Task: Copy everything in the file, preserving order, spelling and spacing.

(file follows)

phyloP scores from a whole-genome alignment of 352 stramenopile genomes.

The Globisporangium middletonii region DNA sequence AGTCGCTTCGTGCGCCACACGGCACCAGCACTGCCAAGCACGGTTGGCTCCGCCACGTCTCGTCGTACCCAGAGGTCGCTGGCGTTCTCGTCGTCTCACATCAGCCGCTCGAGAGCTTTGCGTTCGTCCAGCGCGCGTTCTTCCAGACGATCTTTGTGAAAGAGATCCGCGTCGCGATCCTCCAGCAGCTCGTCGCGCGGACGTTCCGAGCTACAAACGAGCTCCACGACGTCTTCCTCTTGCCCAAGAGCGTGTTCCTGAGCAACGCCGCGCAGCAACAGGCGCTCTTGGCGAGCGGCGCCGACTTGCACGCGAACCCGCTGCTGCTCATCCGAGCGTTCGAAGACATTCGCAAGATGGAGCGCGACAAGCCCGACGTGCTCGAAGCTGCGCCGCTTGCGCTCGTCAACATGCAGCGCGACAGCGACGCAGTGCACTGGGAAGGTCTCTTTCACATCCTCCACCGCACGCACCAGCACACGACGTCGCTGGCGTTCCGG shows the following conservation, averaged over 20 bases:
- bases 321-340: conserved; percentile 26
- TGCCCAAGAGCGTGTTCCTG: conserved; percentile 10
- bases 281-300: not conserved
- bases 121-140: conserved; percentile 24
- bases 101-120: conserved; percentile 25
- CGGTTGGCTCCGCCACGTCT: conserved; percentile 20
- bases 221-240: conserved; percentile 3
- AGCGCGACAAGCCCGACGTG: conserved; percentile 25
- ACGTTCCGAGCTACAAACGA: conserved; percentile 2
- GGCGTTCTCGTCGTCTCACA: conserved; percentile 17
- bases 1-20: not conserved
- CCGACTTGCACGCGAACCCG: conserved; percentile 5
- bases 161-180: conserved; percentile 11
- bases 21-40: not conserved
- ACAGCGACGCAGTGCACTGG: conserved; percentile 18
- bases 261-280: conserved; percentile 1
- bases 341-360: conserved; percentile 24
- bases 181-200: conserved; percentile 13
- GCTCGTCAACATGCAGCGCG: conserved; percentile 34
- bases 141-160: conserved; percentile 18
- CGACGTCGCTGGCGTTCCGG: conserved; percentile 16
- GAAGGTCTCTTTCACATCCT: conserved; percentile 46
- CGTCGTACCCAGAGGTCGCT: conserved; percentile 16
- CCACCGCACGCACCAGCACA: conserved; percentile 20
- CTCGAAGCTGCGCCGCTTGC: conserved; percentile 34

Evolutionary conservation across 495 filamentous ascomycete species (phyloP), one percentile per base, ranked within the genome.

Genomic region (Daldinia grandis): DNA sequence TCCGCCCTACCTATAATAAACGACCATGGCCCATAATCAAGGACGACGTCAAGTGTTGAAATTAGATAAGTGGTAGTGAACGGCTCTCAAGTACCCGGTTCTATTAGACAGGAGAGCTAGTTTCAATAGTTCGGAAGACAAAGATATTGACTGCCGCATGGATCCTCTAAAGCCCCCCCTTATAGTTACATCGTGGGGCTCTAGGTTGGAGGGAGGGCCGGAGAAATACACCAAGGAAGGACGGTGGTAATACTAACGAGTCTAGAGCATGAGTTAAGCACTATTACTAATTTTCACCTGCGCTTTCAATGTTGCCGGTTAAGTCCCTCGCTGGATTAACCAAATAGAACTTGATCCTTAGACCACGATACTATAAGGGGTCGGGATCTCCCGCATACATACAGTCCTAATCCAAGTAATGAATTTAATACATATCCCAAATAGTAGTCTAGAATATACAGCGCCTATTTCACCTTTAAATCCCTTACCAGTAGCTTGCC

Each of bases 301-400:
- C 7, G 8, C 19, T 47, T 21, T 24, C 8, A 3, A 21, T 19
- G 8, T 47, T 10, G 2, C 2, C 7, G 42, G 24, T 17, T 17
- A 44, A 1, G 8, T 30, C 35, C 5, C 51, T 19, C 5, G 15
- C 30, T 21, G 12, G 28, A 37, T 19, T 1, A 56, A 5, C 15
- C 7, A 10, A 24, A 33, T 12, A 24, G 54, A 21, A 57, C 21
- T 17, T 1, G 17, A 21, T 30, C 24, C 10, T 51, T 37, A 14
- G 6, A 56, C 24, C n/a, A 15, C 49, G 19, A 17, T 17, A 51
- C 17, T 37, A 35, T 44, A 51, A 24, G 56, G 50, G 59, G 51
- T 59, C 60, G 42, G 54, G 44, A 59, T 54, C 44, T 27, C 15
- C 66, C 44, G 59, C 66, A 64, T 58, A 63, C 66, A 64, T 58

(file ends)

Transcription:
phyloP scores from a whole-genome alignment of 352 stramenopile genomes.

The Globisporangium middletonii region DNA sequence AGTCGCTTCGTGCGCCACACGGCACCAGCACTGCCAAGCACGGTTGGCTCCGCCACGTCTCGTCGTACCCAGAGGTCGCTGGCGTTCTCGTCGTCTCACATCAGCCGCTCGAGAGCTTTGCGTTCGTCCAGCGCGCGTTCTTCCAGACGATCTTTGTGAAAGAGATCCGCGTCGCGATCCTCCAGCAGCTCGTCGCGCGGACGTTCCGAGCTACAAACGAGCTCCACGACGTCTTCCTCTTGCCCAAGAGCGTGTTCCTGAGCAACGCCGCGCAGCAACAGGCGCTCTTGGCGAGCGGCGCCGACTTGCACGCGAACCCGCTGCTGCTCATCCGAGCGTTCGAAGACATTCGCAAGATGGAGCGCGACAAGCCCGACGTGCTCGAAGCTGCGCCGCTTGCGCTCGTCAACATGCAGCGCGACAGCGACGCAGTGCACTGGGAAGGTCTCTTTCACATCCTCCACCGCACGCACCAGCACACGACGTCGCTGGCGTTCCGG shows the following conservation, averaged over 20 bases:
- bases 321-340: conserved; percentile 26
- TGCCCAAGAGCGTGTTCCTG: conserved; percentile 10
- bases 281-300: not conserved
- bases 121-140: conserved; percentile 24
- bases 101-120: conserved; percentile 25
- CGGTTGGCTCCGCCACGTCT: conserved; percentile 20
- bases 221-240: conserved; percentile 3
- AGCGCGACAAGCCCGACGTG: conserved; percentile 25
- ACGTTCCGAGCTACAAACGA: conserved; percentile 2
- GGCGTTCTCGTCGTCTCACA: conserved; percentile 17
- bases 1-20: not conserved
- CCGACTTGCACGCGAACCCG: conserved; percentile 5
- bases 161-180: conserved; percentile 11
- bases 21-40: not conserved
- ACAGCGACGCAGTGCACTGG: conserved; percentile 18
- bases 261-280: conserved; percentile 1
- bases 341-360: conserved; percentile 24
- bases 181-200: conserved; percentile 13
- GCTCGTCAACATGCAGCGCG: conserved; percentile 34
- bases 141-160: conserved; percentile 18
- CGACGTCGCTGGCGTTCCGG: conserved; percentile 16
- GAAGGTCTCTTTCACATCCT: conserved; percentile 46
- CGTCGTACCCAGAGGTCGCT: conserved; percentile 16
- CCACCGCACGCACCAGCACA: conserved; percentile 20
- CTCGAAGCTGCGCCGCTTGC: conserved; percentile 34

Evolutionary conservation across 495 filamentous ascomycete species (phyloP), one percentile per base, ranked within the genome.

Genomic region (Daldinia grandis): DNA sequence TCCGCCCTACCTATAATAAACGACCATGGCCCATAATCAAGGACGACGTCAAGTGTTGAAATTAGATAAGTGGTAGTGAACGGCTCTCAAGTACCCGGTTCTATTAGACAGGAGAGCTAGTTTCAATAGTTCGGAAGACAAAGATATTGACTGCCGCATGGATCCTCTAAAGCCCCCCCTTATAGTTACATCGTGGGGCTCTAGGTTGGAGGGAGGGCCGGAGAAATACACCAAGGAAGGACGGTGGTAATACTAACGAGTCTAGAGCATGAGTTAAGCACTATTACTAATTTTCACCTGCGCTTTCAATGTTGCCGGTTAAGTCCCTCGCTGGATTAACCAAATAGAACTTGATCCTTAGACCACGATACTATAAGGGGTCGGGATCTCCCGCATACATACAGTCCTAATCCAAGTAATGAATTTAATACATATCCCAAATAGTAGTCTAGAATATACAGCGCCTATTTCACCTTTAAATCCCTTACCAGTAGCTTGCC

Each of bases 301-400:
- C 7, G 8, C 19, T 47, T 21, T 24, C 8, A 3, A 21, T 19
- G 8, T 47, T 10, G 2, C 2, C 7, G 42, G 24, T 17, T 17
- A 44, A 1, G 8, T 30, C 35, C 5, C 51, T 19, C 5, G 15
- C 30, T 21, G 12, G 28, A 37, T 19, T 1, A 56, A 5, C 15
- C 7, A 10, A 24, A 33, T 12, A 24, G 54, A 21, A 57, C 21
- T 17, T 1, G 17, A 21, T 30, C 24, C 10, T 51, T 37, A 14
- G 6, A 56, C 24, C n/a, A 15, C 49, G 19, A 17, T 17, A 51
- C 17, T 37, A 35, T 44, A 51, A 24, G 56, G 50, G 59, G 51
- T 59, C 60, G 42, G 54, G 44, A 59, T 54, C 44, T 27, C 15
- C 66, C 44, G 59, C 66, A 64, T 58, A 63, C 66, A 64, T 58